But there are glittering blue star hummingbirds, wild vanilla climbing 30 metres up jungle trees, giant ferns, lianas as thick as your leg and tree orchids. It is only on the return journey in the aerial tram after the two-hour tour that the call of the endemic Saint Lucia parrot can be heard. But it disappears into the rainforest as soon as it is spotted on the horizon.
Rain Forest Sky Rides Park Babonneau
Aerial Tram, Ziplining and Hike starting from 85 US-$
Saint Lucia and the Sea:
Hard on the Wind
Saint Lucia’s west coast is best explored by boat. Skipper Mario from Captain Mike’s takes us a good 20 nautical miles from Castries, where the large cruise ships dock, to Soufrière, the former island capital in the shadow of the iconic volcanic cones Gros Piton and Petit Piton.
A short shore leave in narrow Marigot Bay, protected by high mountain ridges, and an espresso at the bar of the colonial-style “Hurricane Hole”. Boatman Matthew explains the curious name: “The narrow bay is one of the few hideaways that has proven to be hurricane proof in the past.
In yachting parlance, such tropical storm loopholes are called “hurricane holes”. Marigot Bay is therefore very popular with yacht owners, as the palm tree covered headland weakens powerful waves.
Marigot Bay was the location for the filming of Doctor Doolittle and the action film Firepower, starring Sophia Loren and James Coburn. But Hollywood has left even more traces: “Up there on the hill,” says Matthew, “are the villas of Nicholas Cage and Samuel L. Jackson!” Mick Jagger and Oprah Winfrey, I’m told, also have villas overlooking the bay and the sea respectively “around the corner”.
If we had more time, we could kayak through the mangroves in the hinterland. But we have to move on. Unfortunately, we won’t see any dolphins or even pilot, sperm or humpback whales on the open sea. They give birth here between October and February. This makes these waters a top spot for whale watching with a high probability of sightings.
Dozens of frigate birds (with a wingspan of up to 2.20 metres, these elegant upwind sailors weigh just 1.6 kilos) circle in front of the rain-clouded Pitons. The smell of sulphur from the nearby Qualibou caldera matches the atmosphere. Its boiling hot mud pools bubble wearily away. The geyser only erupts at full moon when the seawater presses in from below, we learn. If you like, you can take a mud bath further down, which is said to be good for skin irritations.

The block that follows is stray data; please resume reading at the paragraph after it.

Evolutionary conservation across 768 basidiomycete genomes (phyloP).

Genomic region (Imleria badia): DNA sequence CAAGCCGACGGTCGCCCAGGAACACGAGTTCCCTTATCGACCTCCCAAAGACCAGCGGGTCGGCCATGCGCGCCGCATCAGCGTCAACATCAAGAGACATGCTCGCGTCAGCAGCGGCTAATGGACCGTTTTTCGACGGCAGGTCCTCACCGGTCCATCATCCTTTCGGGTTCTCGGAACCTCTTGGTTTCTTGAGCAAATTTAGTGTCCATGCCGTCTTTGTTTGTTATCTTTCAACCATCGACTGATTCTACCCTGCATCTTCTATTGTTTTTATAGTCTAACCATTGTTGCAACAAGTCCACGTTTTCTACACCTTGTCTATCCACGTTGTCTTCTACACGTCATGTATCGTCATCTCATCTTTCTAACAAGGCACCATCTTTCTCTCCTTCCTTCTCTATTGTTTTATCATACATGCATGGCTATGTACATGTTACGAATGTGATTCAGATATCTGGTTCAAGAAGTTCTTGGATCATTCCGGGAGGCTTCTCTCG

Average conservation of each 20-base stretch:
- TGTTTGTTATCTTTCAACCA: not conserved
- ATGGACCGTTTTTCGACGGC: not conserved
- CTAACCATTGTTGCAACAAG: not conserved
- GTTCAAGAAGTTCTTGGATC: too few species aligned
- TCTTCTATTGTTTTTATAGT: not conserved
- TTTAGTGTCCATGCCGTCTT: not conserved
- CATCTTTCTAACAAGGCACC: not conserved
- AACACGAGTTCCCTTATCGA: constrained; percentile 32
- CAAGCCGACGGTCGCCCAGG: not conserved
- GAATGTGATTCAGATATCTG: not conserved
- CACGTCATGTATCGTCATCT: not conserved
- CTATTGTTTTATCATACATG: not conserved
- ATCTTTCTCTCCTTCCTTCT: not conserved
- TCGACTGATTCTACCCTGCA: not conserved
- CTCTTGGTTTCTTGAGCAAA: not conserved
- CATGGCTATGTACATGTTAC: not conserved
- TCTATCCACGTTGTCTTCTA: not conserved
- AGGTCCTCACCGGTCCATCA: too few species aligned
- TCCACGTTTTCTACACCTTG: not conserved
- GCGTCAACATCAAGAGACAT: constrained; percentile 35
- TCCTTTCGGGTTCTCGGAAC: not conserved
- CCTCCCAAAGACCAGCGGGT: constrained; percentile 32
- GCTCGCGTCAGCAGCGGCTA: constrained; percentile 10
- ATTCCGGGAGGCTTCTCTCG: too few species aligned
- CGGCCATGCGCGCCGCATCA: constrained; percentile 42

During the sunset cruise on a 50-foot yacht from the sensationally located resort “Anse Chastenet”, skipper Kerwin makes the most of the four or five Beaufort. At the end of the day, a school of dolphins appears, accompanying us for a long time on the port and starboard side. Wonderful …
Captain Mike’s charges US$ 55 per person for 3.5 hours of whale watching
Saint Lucia for Party Animals:
Friday Night Jump-up
Partying hard until the doc arrives? Strictly speaking, one doctor might not be enough when, as has been the case for over three decades, the Caribbean’s hardest street party kicks off every Friday in Gros Islet.
Compared to the Friday Night Jump-Up, the hustle and bustle in Munich’s Oktoberfest tents is like the annual convention of sedated Jehovah’s Witnesses. Thousands of revelers squeeze through the streets between Bay Street and St Joseph the Worker Church.
Fish, chicken and spare ribs sizzle on barbecues on every corner. At the intersection in front of the Golden Apple, towering loudspeakers blast reggaeton and soca into the dancing crowd.
Thick clouds of marijuana hover over everything. Bounty rum is served in three-litre bottles. In the long run, the island’s hepatologists, ear specialists and pneumologists will have their work cut out…
Saint Lucia’s Best Trails :
Jungle Biking in Anse Mamin
The grey sandy beach of Anse Mamin Bay borders Anse Chastenet Bay. This is where the rich and famous arrive by helicopter at Nick Troubetzkoy’s iconic Jade Mountain luxury hotel. The steep, pot-holed road from Soufrière’s Cemetery up to the hotel would also be perfect for sliding all sorts of implants.
Behind the beach at Anse Mamin, a 240-hectare adventure playground stretches up to the ridge, complete with 18th-century colonial ruins, jungle streams and cooling pools. On this former plantation, the boys at Bike Saint Lucia have created a 12-kilometre network of mountain bike trails and single trails of varying degrees of difficulty.
Mangoes, guavas, cocoa, breadfruit and coconuts grow above the bikers’ heads and next to the trails. Wearing a helmet is therefore advisable. Super-light, new Scott Scale 940 carbon bikes with really powerful disc brakes are available for hire.
Before setting off into the terrain on your own, bike guide Joeven first gives a detailed introduction. Beginners learn how to brake without flying over the handlebars into the nearest palm tree. Just as well, because the young honeymooner couple from the USA never seem to have got much further than the tricycle phase.
The beach with its burger bar and the biker nirvana are separated by a massive, high wooden gate reminiscent of the one in Jurassic Park. Snorkelling is not worthwhile on Mamin Beach, but it is ideal for cooling off after a sweaty bike ride in the hot and humid climate.